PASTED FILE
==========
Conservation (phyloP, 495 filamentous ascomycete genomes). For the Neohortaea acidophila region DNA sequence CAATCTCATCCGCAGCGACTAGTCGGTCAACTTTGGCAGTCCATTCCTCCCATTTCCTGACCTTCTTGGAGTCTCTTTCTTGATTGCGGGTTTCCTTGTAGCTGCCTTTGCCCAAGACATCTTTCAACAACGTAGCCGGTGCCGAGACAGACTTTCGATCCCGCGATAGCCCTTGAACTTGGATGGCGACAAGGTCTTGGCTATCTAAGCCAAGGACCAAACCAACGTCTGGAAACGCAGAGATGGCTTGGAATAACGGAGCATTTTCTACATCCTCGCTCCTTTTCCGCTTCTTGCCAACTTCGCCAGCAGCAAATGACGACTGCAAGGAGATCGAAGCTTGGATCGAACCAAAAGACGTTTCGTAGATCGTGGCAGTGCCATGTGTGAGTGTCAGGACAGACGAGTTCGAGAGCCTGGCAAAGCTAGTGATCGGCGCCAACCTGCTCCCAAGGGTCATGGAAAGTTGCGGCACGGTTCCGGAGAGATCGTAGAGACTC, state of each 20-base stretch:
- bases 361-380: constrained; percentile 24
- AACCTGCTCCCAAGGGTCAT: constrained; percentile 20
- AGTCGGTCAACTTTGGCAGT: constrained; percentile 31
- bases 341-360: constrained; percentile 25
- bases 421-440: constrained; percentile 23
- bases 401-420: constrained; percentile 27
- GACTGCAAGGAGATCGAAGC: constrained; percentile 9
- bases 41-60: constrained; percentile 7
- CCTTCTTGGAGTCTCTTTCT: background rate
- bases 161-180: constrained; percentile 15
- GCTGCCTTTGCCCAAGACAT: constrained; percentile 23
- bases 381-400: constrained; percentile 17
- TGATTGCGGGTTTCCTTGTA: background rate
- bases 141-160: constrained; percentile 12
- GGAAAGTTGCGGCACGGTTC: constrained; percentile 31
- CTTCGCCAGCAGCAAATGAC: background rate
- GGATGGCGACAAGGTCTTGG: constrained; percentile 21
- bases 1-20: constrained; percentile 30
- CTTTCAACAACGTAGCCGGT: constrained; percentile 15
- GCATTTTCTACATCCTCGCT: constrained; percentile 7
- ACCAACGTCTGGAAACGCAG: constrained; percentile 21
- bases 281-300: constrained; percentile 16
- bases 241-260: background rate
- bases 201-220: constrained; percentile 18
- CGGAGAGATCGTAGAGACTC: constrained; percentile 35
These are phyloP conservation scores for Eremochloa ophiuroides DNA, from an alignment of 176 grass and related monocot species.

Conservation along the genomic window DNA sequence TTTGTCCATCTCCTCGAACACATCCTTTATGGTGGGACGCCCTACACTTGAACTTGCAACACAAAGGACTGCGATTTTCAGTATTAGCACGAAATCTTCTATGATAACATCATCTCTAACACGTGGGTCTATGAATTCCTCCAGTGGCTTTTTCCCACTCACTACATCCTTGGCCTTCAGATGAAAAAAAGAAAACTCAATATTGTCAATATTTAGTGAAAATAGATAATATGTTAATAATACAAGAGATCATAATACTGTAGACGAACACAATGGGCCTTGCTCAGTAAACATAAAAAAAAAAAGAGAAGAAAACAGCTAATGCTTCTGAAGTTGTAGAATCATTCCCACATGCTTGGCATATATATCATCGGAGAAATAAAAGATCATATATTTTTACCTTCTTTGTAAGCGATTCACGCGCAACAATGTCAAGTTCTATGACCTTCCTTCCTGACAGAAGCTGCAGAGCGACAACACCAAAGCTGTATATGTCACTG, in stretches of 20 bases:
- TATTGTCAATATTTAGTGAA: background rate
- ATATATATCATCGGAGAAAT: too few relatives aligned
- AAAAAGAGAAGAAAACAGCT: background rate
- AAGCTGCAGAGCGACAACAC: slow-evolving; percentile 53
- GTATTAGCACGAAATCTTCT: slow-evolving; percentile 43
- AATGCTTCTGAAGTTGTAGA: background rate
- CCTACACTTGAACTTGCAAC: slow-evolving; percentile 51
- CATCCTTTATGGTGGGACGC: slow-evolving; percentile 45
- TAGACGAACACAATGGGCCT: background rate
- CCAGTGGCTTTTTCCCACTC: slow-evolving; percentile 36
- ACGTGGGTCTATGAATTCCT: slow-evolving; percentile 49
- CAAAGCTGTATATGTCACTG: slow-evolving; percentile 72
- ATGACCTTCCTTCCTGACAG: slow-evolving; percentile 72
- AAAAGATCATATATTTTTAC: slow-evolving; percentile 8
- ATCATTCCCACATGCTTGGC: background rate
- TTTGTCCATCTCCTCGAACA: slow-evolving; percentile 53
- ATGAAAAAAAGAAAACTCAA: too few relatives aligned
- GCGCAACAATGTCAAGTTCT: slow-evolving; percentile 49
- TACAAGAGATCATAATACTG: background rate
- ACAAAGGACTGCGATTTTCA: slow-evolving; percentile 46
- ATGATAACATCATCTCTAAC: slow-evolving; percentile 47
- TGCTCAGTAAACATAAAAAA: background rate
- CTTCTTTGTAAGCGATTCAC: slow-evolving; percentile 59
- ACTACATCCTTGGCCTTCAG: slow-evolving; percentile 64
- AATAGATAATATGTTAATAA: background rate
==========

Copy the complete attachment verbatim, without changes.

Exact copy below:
Conservation (phyloP, 495 filamentous ascomycete genomes). For the Neohortaea acidophila region DNA sequence CAATCTCATCCGCAGCGACTAGTCGGTCAACTTTGGCAGTCCATTCCTCCCATTTCCTGACCTTCTTGGAGTCTCTTTCTTGATTGCGGGTTTCCTTGTAGCTGCCTTTGCCCAAGACATCTTTCAACAACGTAGCCGGTGCCGAGACAGACTTTCGATCCCGCGATAGCCCTTGAACTTGGATGGCGACAAGGTCTTGGCTATCTAAGCCAAGGACCAAACCAACGTCTGGAAACGCAGAGATGGCTTGGAATAACGGAGCATTTTCTACATCCTCGCTCCTTTTCCGCTTCTTGCCAACTTCGCCAGCAGCAAATGACGACTGCAAGGAGATCGAAGCTTGGATCGAACCAAAAGACGTTTCGTAGATCGTGGCAGTGCCATGTGTGAGTGTCAGGACAGACGAGTTCGAGAGCCTGGCAAAGCTAGTGATCGGCGCCAACCTGCTCCCAAGGGTCATGGAAAGTTGCGGCACGGTTCCGGAGAGATCGTAGAGACTC, state of each 20-base stretch:
- bases 361-380: constrained; percentile 24
- AACCTGCTCCCAAGGGTCAT: constrained; percentile 20
- AGTCGGTCAACTTTGGCAGT: constrained; percentile 31
- bases 341-360: constrained; percentile 25
- bases 421-440: constrained; percentile 23
- bases 401-420: constrained; percentile 27
- GACTGCAAGGAGATCGAAGC: constrained; percentile 9
- bases 41-60: constrained; percentile 7
- CCTTCTTGGAGTCTCTTTCT: background rate
- bases 161-180: constrained; percentile 15
- GCTGCCTTTGCCCAAGACAT: constrained; percentile 23
- bases 381-400: constrained; percentile 17
- TGATTGCGGGTTTCCTTGTA: background rate
- bases 141-160: constrained; percentile 12
- GGAAAGTTGCGGCACGGTTC: constrained; percentile 31
- CTTCGCCAGCAGCAAATGAC: background rate
- GGATGGCGACAAGGTCTTGG: constrained; percentile 21
- bases 1-20: constrained; percentile 30
- CTTTCAACAACGTAGCCGGT: constrained; percentile 15
- GCATTTTCTACATCCTCGCT: constrained; percentile 7
- ACCAACGTCTGGAAACGCAG: constrained; percentile 21
- bases 281-300: constrained; percentile 16
- bases 241-260: background rate
- bases 201-220: constrained; percentile 18
- CGGAGAGATCGTAGAGACTC: constrained; percentile 35
These are phyloP conservation scores for Eremochloa ophiuroides DNA, from an alignment of 176 grass and related monocot species.

Conservation along the genomic window DNA sequence TTTGTCCATCTCCTCGAACACATCCTTTATGGTGGGACGCCCTACACTTGAACTTGCAACACAAAGGACTGCGATTTTCAGTATTAGCACGAAATCTTCTATGATAACATCATCTCTAACACGTGGGTCTATGAATTCCTCCAGTGGCTTTTTCCCACTCACTACATCCTTGGCCTTCAGATGAAAAAAAGAAAACTCAATATTGTCAATATTTAGTGAAAATAGATAATATGTTAATAATACAAGAGATCATAATACTGTAGACGAACACAATGGGCCTTGCTCAGTAAACATAAAAAAAAAAAGAGAAGAAAACAGCTAATGCTTCTGAAGTTGTAGAATCATTCCCACATGCTTGGCATATATATCATCGGAGAAATAAAAGATCATATATTTTTACCTTCTTTGTAAGCGATTCACGCGCAACAATGTCAAGTTCTATGACCTTCCTTCCTGACAGAAGCTGCAGAGCGACAACACCAAAGCTGTATATGTCACTG, in stretches of 20 bases:
- TATTGTCAATATTTAGTGAA: background rate
- ATATATATCATCGGAGAAAT: too few relatives aligned
- AAAAAGAGAAGAAAACAGCT: background rate
- AAGCTGCAGAGCGACAACAC: slow-evolving; percentile 53
- GTATTAGCACGAAATCTTCT: slow-evolving; percentile 43
- AATGCTTCTGAAGTTGTAGA: background rate
- CCTACACTTGAACTTGCAAC: slow-evolving; percentile 51
- CATCCTTTATGGTGGGACGC: slow-evolving; percentile 45
- TAGACGAACACAATGGGCCT: background rate
- CCAGTGGCTTTTTCCCACTC: slow-evolving; percentile 36
- ACGTGGGTCTATGAATTCCT: slow-evolving; percentile 49
- CAAAGCTGTATATGTCACTG: slow-evolving; percentile 72
- ATGACCTTCCTTCCTGACAG: slow-evolving; percentile 72
- AAAAGATCATATATTTTTAC: slow-evolving; percentile 8
- ATCATTCCCACATGCTTGGC: background rate
- TTTGTCCATCTCCTCGAACA: slow-evolving; percentile 53
- ATGAAAAAAAGAAAACTCAA: too few relatives aligned
- GCGCAACAATGTCAAGTTCT: slow-evolving; percentile 49
- TACAAGAGATCATAATACTG: background rate
- ACAAAGGACTGCGATTTTCA: slow-evolving; percentile 46
- ATGATAACATCATCTCTAAC: slow-evolving; percentile 47
- TGCTCAGTAAACATAAAAAA: background rate
- CTTCTTTGTAAGCGATTCAC: slow-evolving; percentile 59
- ACTACATCCTTGGCCTTCAG: slow-evolving; percentile 64
- AATAGATAATATGTTAATAA: background rate